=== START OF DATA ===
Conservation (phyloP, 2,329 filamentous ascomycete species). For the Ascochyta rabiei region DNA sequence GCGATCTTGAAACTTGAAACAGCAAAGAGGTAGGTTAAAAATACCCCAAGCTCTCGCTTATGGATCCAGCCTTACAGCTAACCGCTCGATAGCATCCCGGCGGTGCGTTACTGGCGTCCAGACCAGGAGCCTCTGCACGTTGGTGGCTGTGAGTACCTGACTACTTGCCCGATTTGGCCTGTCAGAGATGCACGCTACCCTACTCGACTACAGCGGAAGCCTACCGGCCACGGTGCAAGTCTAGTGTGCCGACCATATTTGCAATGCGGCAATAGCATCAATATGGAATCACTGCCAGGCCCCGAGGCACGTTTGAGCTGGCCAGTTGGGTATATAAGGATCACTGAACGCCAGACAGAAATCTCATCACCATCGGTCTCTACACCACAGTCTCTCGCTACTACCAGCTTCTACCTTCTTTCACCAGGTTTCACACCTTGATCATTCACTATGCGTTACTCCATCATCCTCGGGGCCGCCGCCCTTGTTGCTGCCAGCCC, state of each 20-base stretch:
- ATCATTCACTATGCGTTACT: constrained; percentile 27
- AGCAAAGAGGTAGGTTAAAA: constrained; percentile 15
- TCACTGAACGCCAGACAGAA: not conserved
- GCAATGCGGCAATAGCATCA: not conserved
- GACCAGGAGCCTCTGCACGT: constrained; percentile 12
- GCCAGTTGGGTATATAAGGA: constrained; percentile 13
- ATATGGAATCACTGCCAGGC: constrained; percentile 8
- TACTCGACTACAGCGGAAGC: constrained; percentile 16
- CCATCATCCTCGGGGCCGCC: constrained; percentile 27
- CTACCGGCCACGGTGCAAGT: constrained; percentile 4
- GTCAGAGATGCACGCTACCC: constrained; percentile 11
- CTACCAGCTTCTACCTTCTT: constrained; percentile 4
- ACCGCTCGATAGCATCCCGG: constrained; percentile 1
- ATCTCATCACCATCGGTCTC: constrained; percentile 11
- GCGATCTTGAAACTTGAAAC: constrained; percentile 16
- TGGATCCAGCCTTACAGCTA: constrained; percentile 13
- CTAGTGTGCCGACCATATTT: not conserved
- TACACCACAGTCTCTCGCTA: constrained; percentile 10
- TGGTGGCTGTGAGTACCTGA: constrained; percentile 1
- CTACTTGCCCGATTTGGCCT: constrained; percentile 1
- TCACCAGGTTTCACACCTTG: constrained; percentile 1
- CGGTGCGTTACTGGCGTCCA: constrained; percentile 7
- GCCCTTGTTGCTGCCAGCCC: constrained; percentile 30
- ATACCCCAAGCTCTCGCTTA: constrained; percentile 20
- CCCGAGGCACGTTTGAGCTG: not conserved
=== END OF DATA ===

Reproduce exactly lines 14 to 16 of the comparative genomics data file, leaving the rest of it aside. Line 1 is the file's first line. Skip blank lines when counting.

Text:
- ACCGCTCGATAGCATCCCGG: constrained; percentile 1
- ATCTCATCACCATCGGTCTC: constrained; percentile 11
- GCGATCTTGAAACTTGAAAC: constrained; percentile 16